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Software Testing and Verification with Grammatical Inference

Date and Time
Monday, March 12, 2012 - 4:30pm to 5:30pm
Computer Science Small Auditorium (Room 105)
CS Department Colloquium Series
David Walker
Recent progress in automated deductive reasoning techniques has triggered a small scientific revolution in automated software testing, verification, and security. Indeed, it is becoming increasingly difficult to find new automated software analysis papers that do not use or assume existence of propositional satisfiability and satisfiability-modulo theories solvers.

In this talk, I will discuss the first results of my efforts to answer a simple question: What kind of automated reasoning will trigger the next scientific revolution in automated software analysis? As a potential candidate, I will present grammatical inference (GI), a class of techniques for learning formal languages. By inductively generalizing from examples, GI techniques nicely complement the capabilities of existing (deductive) approaches. Furthermore, the inferred grammars (or automata) are themselves analyzable objects, which can be used as approximations or abstractions of the behavior of the analyzed program.

In this talk, I'll analyze several open problems, namely (1) test generation for programs whose inputs have to adhere to complex grammars, and (2) automated verification of web sanitizers, and offer some solutions. The common trait of the above mentioned problems is that they require exact or approximate understanding of the relation between program's input and output. I'll explain how GI techniques can infer such relations and serve as a basis for inventing new powerful software analyses. In particular, I'll show that GI-based automated testing can find six times more vulnerabilities than the state-of-the-art methods, increasing code coverage by up to 58%. The novel symbolic learning technique that I'll present learns input-output relations of web sanitizers (for subsequent verification) in seconds, while construction of the same relations used to take several hours of a human expert's time in the past.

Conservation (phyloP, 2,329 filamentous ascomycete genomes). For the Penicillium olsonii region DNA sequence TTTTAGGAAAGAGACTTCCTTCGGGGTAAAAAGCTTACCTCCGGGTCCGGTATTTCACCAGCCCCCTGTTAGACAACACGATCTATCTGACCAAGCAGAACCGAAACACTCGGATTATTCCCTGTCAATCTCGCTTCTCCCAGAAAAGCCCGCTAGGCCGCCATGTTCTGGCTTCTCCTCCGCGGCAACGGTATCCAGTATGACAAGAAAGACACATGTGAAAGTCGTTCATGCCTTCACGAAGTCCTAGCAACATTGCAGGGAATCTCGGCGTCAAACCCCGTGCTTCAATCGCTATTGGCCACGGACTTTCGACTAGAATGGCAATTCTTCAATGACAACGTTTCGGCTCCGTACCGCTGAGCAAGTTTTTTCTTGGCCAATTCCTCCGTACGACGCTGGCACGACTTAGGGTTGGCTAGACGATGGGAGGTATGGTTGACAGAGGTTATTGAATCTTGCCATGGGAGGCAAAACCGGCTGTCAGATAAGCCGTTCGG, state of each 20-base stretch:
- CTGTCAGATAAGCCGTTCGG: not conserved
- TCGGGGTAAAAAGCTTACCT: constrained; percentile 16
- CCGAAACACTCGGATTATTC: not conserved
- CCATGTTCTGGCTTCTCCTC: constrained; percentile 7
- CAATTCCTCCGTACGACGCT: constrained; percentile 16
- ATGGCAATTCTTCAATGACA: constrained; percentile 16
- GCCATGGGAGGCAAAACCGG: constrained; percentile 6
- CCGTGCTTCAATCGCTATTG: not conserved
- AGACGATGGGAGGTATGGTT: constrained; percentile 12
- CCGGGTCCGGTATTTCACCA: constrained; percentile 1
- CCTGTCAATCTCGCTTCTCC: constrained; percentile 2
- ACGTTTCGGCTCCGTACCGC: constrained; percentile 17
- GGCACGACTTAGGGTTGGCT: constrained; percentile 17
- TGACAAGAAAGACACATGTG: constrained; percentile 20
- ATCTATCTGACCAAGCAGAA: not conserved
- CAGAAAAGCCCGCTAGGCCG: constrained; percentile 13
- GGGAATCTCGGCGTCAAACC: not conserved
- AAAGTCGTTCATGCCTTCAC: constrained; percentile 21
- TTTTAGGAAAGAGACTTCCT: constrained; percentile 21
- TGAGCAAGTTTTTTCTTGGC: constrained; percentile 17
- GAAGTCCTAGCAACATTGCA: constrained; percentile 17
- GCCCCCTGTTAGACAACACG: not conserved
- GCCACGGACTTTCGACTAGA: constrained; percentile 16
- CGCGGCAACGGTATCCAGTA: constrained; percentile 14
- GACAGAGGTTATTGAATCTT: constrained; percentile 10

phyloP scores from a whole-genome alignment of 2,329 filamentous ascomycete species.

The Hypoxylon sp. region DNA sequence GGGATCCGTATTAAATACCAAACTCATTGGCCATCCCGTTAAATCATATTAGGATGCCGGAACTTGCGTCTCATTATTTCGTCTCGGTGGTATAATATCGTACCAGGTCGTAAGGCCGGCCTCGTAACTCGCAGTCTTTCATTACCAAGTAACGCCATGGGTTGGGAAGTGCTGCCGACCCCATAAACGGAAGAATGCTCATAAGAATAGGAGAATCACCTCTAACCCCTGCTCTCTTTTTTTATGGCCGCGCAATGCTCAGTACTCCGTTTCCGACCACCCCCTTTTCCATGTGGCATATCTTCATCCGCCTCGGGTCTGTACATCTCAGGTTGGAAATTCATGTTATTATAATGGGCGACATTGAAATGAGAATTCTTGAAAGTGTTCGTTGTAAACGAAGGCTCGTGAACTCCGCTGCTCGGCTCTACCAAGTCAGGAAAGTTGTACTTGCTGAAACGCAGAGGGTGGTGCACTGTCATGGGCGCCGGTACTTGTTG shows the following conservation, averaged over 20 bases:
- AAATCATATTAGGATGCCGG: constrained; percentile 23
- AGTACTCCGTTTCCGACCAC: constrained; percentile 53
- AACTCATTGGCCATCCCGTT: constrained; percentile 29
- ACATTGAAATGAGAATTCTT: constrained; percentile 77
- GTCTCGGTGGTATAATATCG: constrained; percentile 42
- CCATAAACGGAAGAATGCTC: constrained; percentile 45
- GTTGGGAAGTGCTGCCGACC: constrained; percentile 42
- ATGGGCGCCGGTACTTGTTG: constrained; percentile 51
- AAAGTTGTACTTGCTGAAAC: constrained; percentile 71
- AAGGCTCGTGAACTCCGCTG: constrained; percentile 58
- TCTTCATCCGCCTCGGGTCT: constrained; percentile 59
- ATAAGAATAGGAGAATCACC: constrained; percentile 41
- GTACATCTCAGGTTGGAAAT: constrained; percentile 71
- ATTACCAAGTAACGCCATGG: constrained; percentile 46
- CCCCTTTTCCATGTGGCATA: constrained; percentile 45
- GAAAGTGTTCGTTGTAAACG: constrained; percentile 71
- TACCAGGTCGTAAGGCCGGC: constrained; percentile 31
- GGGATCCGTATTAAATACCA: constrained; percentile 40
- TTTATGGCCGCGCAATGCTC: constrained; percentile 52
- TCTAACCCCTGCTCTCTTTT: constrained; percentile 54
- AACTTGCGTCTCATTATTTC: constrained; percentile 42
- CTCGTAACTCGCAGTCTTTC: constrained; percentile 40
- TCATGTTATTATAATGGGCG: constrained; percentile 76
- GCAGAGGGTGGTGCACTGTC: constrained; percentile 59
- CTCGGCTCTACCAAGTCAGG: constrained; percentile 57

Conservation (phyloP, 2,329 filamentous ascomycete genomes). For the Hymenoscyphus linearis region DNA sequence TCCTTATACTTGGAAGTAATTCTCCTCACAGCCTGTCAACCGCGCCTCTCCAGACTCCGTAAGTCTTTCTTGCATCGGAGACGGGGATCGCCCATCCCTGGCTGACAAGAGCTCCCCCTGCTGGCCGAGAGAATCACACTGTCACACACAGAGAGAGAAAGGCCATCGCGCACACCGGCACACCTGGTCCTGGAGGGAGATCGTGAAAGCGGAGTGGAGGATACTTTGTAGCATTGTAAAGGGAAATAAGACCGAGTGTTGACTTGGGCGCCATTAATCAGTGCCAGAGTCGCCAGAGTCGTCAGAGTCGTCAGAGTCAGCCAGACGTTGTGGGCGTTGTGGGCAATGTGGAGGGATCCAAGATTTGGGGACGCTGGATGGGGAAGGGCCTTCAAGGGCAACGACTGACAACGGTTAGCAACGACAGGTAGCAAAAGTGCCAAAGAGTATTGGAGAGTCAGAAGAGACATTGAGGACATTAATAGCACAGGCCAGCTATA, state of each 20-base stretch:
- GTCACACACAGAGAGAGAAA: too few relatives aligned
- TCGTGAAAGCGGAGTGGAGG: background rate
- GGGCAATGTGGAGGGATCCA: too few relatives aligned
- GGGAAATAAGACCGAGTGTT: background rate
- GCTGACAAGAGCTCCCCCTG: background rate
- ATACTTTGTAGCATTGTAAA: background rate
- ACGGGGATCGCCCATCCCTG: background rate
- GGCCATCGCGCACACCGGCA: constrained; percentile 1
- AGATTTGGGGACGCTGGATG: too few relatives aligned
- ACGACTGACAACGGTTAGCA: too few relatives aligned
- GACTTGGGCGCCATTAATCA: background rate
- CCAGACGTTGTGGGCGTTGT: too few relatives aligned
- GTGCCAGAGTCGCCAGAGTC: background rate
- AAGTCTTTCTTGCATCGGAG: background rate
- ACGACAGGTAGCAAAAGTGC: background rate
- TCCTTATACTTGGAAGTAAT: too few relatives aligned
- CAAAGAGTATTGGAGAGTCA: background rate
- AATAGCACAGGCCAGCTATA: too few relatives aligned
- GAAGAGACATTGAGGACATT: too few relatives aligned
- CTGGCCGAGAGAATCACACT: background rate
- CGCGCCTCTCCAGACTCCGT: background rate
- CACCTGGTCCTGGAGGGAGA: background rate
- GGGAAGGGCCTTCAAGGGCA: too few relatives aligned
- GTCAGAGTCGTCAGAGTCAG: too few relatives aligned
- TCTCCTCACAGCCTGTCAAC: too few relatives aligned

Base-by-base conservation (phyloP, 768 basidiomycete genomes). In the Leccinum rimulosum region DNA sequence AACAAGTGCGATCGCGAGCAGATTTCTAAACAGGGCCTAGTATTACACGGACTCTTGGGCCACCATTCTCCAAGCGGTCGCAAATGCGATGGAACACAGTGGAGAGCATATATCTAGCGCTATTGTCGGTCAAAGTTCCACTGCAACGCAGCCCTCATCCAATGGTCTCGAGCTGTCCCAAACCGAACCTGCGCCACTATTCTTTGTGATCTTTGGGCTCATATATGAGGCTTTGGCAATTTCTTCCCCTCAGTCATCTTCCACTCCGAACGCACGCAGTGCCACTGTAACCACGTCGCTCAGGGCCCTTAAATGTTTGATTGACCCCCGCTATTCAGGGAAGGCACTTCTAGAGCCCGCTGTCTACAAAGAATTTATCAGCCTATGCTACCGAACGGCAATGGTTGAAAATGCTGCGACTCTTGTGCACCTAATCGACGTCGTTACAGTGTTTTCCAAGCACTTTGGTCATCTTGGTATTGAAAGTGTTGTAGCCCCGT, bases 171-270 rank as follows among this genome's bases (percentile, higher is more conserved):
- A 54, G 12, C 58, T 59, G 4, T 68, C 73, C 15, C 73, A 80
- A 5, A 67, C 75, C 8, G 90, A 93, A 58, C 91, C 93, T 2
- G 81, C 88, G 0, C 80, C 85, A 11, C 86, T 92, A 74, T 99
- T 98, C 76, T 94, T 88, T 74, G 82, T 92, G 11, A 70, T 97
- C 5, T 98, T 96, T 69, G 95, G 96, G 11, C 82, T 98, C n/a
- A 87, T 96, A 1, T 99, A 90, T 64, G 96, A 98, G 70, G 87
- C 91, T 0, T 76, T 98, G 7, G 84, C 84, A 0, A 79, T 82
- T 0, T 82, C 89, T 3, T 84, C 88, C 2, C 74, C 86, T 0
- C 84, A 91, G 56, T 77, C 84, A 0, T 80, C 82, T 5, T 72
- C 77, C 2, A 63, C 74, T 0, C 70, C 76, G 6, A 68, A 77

Domagoj Babic received his Dipl.Ing. in Electrical Engineering and M.Sc. in Computer Science from the Zagreb University (Faculty of Electrical Engineering and Computing) in 2001 and 2003. He received his Ph.D. in Computer Science in 2008 from the University of British Columbia. After spending a bit more than a year in industry, he joined UC Berkeley, as a research scientist.

Domagoj's research focuses on various aspects of software analysis (software verification, testing, and security), decision procedures, grammatical inference, and applied formal methods in general.

He is a recipient of the Canada's NSERC PDF Research Fellowship (2010-2012), Microsoft Graduate Research Fellowship (2005-2007), Fulbright Fellowship (declined to attend UBC), and several awards at international programming competitions (1st place at the 2007 Satisfiability Modulo Theories competition in the bit-vector arithmetic category and 3rd place at the 2005 Satisfiability Testing competition in the satisfiable-crafted instances category).

For more, see:http://www.domagoj.info/

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